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The European Commission has entered into a supply agreement with GlaxoSmithKline and Vir Biotechnology for up to 220,000 doses of sotrovimab, an investigational mAb for treating COVID-19.
GlaxoSmithKline and Vir Biotechnology announced on July 28, 2021 that they signed an agreement with the European Commission (EC) to jointly supply up to 220,000 doses of sotrovimab, an investigational single-dose monoclonal antibody (mAb) in development for treating SARS-CoV-2 infection. The joint agreement will allow participating European Union (EU) member states quick purchase access to the mAb, following emergency authorization at the local level or at the EU level. Early access will allow for the treatment of high-risk patients with COVID-19.
The EC’s move follows a positive opinion granted by the European Medicines Agency’s (EMA’s) Committee for Medicinal Products for Human Use (CHMP). Sotrovimab is included in the EC’s portfolio of promising COVID-19 candidate therapies. Documentation to support a marketing authorization application for the mAb is currently in an ongoing regulatory review with the EMA. GSK and Vir announced results in June 2021 from a Phase III clinical study, which met its primary endpoint and demonstrated a 79% reduction in hospitalizations.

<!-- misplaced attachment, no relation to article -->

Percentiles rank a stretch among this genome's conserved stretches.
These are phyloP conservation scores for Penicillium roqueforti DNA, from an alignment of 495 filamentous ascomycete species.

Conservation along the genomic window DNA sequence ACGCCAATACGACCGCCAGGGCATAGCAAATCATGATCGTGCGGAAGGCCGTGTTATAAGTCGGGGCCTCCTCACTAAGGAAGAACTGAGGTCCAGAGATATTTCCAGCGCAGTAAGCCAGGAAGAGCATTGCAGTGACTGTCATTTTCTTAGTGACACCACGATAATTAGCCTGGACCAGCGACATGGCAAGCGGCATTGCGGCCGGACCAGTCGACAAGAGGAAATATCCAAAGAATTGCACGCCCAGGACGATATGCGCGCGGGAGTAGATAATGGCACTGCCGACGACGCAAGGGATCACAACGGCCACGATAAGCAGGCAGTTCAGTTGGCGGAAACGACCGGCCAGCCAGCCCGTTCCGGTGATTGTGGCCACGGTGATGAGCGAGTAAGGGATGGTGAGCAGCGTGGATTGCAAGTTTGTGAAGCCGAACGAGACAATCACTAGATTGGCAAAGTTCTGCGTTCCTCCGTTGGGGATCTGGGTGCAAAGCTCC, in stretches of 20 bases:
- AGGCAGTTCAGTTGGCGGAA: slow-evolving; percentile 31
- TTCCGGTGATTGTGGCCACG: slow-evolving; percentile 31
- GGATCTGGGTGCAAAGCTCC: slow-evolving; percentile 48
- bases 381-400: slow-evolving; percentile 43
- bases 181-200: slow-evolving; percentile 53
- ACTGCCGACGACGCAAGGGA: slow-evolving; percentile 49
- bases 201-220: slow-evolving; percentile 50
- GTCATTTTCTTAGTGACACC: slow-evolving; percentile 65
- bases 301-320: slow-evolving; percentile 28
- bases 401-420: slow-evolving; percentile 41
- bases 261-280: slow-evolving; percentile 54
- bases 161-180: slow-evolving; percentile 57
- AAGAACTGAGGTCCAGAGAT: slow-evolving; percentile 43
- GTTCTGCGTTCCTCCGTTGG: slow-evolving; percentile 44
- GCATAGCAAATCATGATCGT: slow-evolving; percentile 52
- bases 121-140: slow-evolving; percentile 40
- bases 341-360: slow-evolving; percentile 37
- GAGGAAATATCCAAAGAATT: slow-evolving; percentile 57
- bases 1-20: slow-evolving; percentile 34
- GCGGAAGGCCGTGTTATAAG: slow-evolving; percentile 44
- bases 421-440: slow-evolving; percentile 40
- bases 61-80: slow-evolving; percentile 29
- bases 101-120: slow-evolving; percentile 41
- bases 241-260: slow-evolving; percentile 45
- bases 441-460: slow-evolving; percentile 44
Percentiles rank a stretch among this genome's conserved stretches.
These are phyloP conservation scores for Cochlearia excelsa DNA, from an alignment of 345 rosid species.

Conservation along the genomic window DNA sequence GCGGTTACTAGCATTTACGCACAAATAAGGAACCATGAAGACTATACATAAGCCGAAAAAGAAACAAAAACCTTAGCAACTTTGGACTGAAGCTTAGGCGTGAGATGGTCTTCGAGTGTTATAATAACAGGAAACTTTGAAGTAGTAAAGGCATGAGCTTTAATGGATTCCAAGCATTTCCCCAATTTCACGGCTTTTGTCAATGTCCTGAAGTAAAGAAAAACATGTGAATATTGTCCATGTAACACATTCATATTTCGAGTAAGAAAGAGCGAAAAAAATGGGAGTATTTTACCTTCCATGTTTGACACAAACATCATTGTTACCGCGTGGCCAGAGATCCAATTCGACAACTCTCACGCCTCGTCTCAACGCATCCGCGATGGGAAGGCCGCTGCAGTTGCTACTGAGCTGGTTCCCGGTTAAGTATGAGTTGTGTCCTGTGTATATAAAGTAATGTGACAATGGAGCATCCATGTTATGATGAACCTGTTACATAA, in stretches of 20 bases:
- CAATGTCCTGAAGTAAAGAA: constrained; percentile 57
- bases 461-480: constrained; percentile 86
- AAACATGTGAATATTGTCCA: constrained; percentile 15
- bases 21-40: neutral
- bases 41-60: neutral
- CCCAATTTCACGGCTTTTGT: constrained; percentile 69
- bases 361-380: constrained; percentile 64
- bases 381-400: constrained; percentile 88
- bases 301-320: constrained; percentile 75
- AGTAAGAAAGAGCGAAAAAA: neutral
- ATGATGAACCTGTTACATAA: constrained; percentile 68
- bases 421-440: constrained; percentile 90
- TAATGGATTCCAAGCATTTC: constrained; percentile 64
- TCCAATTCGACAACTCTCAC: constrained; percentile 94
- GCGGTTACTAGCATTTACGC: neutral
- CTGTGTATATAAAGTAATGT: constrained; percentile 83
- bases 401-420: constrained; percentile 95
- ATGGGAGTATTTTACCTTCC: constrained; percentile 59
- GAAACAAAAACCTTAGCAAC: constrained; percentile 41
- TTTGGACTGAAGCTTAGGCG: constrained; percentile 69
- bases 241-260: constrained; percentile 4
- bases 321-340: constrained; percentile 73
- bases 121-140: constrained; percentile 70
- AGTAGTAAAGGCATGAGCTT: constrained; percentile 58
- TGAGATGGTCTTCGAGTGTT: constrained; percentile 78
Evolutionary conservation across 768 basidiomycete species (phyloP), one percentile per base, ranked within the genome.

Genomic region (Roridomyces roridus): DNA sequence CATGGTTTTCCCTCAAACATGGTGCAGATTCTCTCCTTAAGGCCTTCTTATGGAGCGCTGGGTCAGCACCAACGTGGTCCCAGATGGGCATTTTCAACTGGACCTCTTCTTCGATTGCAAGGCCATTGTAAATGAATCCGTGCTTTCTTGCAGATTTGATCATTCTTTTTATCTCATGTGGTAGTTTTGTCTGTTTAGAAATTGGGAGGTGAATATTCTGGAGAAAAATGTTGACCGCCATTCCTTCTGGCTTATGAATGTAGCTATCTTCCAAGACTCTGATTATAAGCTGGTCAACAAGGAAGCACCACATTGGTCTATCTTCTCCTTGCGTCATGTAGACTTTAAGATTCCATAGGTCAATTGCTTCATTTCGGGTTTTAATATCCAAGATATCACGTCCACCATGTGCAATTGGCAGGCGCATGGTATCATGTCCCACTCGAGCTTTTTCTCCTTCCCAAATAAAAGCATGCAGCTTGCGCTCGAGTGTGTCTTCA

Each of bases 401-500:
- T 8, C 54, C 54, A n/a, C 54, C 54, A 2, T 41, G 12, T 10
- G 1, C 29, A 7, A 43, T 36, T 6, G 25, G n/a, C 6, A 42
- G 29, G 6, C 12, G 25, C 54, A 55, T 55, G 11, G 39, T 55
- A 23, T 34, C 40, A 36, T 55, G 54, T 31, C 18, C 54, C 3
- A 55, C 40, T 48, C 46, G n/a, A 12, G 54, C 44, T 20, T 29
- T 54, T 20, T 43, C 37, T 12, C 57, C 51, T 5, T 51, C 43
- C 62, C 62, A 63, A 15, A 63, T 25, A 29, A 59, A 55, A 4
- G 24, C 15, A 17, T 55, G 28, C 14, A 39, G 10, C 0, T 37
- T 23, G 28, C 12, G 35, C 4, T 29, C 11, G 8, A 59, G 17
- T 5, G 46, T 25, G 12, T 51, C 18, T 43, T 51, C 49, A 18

Sotrovimab was granted Emergency Use Authorization in the United States in May 2021 for treating mild-to moderate COVID-19 in high-risk patients. GSK and Vir plan to submit a biologics license application to FDA in the second half of 2021. Other countries in which sotrovimab has been authorized for emergency use include Bahrain, Kuwait, Qatar, Singapore, and United Arab Emirates.
“This agreement with the [EC] represents a crucial step forward for treating cases of COVID-19 in participating EU Member States, as it enables access to sotrovimab for high-risk patients who have contracted the virus. As the COVID-19 landscape continues to evolve and we meet new challenges—such as the Delta variant spreading across the globe—there remains an urgent need for treatment options to help those who do get sick to potentially avoid hospitalization or death,” said George Katzourakis, senior vice-president, Europe, GSK, in a company press release.
“It remains abundantly clear that additional treatment options are needed to fully address the toll of this pandemic. This agreement recognizes that monoclonal antibody treatments for those who become infected are essential, and we are pleased that European healthcare providers and their patients now have access to sotrovimab. Notably, the fact that sotrovimab was designed from the beginning to maintain activity against the evolution of this virus and has demonstrated, in vitro, its ability to maintain activity against the tested circulating variants of concern and interest, including Delta and Lambda, underscore its critical role in the fight against COVID-19,” said George Scangos, CEO of Vir, in the press release.